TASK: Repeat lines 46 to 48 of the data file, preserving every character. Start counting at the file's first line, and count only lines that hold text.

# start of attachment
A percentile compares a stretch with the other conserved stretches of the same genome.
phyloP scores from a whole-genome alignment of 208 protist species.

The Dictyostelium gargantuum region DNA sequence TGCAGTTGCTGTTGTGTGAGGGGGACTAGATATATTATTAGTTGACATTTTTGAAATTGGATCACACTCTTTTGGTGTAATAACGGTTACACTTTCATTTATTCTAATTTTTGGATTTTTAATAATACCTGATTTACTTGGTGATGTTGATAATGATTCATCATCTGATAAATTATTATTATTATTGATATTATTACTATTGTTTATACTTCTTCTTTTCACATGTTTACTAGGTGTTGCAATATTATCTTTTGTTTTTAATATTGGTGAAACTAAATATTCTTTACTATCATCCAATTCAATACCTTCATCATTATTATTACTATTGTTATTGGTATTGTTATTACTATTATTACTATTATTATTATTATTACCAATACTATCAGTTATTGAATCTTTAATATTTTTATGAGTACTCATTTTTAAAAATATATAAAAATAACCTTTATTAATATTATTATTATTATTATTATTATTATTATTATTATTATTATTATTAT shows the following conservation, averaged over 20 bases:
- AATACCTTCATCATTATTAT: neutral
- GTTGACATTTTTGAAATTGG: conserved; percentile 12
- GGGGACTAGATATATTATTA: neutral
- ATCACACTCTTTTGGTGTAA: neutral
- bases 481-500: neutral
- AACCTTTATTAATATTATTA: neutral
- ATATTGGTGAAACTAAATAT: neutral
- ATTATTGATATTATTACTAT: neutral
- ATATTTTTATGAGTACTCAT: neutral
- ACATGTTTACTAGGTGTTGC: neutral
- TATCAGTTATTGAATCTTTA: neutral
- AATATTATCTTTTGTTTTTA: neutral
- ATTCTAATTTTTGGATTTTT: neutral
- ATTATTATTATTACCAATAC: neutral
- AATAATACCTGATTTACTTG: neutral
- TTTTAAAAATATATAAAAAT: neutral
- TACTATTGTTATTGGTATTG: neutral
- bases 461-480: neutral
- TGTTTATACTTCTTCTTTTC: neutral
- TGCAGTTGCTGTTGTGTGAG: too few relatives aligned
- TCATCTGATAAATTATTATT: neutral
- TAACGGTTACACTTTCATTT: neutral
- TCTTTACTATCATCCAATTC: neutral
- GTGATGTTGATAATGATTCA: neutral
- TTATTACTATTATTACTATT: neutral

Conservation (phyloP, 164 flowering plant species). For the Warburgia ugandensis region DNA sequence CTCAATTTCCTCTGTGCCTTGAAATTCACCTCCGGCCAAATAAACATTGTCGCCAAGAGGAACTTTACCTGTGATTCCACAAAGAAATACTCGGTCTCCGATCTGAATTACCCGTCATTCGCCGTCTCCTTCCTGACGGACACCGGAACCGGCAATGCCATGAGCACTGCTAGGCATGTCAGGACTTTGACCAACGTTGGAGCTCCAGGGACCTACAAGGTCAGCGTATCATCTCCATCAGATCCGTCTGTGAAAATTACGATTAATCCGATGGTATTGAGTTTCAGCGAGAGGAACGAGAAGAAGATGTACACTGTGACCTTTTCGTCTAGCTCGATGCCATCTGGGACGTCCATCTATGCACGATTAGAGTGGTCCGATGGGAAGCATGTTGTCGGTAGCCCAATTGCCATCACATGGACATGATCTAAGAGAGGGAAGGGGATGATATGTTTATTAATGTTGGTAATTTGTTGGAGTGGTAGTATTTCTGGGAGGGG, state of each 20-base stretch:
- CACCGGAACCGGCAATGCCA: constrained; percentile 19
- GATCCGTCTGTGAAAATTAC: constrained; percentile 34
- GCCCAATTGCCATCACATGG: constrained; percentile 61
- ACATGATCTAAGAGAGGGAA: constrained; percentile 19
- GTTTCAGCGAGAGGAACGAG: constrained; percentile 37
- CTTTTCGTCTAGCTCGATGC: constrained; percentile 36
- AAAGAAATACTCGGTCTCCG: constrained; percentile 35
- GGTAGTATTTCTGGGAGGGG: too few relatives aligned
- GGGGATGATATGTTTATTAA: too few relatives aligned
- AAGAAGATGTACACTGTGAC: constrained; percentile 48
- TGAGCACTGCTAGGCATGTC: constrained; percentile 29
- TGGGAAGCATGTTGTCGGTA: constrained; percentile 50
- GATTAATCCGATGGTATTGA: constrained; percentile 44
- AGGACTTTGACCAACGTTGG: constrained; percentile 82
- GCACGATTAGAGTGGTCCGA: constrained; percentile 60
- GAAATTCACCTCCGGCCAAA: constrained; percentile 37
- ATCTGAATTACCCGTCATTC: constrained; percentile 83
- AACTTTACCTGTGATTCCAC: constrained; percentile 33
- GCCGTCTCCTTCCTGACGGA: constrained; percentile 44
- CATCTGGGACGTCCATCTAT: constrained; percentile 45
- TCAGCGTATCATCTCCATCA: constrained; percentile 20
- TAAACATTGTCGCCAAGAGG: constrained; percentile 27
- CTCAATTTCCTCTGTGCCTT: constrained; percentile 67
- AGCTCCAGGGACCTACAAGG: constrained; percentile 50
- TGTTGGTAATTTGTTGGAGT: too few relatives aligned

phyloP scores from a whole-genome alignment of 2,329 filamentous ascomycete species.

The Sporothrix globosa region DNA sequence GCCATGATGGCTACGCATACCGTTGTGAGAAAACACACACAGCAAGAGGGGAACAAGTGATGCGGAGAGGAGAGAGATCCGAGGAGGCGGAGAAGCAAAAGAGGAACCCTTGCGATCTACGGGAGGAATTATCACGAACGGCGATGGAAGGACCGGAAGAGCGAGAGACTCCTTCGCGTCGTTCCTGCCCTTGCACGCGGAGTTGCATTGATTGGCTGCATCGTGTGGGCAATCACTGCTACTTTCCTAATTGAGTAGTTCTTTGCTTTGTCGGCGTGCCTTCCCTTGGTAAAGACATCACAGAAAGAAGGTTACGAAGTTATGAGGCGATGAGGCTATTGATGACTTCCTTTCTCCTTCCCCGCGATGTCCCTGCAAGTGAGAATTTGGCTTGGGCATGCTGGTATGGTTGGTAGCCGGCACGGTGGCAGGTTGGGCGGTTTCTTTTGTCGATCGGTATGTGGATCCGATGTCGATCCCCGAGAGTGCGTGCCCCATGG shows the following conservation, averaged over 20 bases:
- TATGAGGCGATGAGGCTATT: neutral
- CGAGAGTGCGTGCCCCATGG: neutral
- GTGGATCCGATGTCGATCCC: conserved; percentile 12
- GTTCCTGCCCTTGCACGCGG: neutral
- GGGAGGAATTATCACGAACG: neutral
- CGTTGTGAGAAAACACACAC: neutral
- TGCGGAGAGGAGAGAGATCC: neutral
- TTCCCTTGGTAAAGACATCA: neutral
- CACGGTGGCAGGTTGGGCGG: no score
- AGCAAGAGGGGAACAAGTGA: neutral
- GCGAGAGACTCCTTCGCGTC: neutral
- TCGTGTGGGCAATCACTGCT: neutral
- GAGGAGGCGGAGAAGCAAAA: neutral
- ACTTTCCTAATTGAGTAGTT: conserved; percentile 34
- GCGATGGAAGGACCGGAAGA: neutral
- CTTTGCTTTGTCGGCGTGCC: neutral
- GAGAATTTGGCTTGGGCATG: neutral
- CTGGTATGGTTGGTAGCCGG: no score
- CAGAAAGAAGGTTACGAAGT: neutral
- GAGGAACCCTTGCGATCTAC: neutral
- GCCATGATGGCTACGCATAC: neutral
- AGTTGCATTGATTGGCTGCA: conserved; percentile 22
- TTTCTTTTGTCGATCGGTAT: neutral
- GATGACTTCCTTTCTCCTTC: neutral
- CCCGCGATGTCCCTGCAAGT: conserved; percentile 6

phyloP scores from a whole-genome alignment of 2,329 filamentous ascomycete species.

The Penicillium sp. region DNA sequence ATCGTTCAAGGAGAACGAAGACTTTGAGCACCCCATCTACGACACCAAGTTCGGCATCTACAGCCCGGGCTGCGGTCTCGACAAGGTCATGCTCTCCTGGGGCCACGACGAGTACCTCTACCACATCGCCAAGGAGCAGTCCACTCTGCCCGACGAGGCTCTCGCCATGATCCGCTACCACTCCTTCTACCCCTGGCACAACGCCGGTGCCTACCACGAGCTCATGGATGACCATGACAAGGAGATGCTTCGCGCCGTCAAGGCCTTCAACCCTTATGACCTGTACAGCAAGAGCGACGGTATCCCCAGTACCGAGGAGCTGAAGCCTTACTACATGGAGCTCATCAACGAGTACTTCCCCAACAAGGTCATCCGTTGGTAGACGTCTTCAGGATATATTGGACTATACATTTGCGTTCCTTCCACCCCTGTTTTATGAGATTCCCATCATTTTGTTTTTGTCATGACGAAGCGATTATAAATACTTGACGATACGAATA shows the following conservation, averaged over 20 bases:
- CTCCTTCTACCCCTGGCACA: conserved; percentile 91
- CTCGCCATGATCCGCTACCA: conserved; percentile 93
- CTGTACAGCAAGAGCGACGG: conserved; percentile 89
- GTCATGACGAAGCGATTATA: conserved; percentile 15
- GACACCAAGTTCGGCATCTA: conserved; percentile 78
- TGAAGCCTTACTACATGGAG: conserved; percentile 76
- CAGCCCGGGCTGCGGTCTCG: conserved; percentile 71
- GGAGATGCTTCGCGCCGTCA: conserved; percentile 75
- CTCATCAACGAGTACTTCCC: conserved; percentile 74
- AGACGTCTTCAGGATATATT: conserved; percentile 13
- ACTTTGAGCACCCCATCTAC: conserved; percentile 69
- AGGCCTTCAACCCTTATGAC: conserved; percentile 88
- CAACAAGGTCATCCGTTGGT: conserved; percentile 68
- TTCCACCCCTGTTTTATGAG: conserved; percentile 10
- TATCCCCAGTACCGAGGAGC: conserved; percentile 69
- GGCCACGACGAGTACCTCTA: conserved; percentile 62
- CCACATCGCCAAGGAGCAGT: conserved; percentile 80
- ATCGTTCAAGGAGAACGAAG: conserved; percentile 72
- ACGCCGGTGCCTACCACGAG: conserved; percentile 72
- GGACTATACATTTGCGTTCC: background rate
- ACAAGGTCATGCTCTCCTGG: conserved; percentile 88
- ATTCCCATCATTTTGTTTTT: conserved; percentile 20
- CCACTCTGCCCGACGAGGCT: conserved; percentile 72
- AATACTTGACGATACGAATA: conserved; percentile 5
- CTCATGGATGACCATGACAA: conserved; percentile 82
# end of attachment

- ATCTGAATTACCCGTCATTC: constrained; percentile 83
- AACTTTACCTGTGATTCCAC: constrained; percentile 33
- GCCGTCTCCTTCCTGACGGA: constrained; percentile 44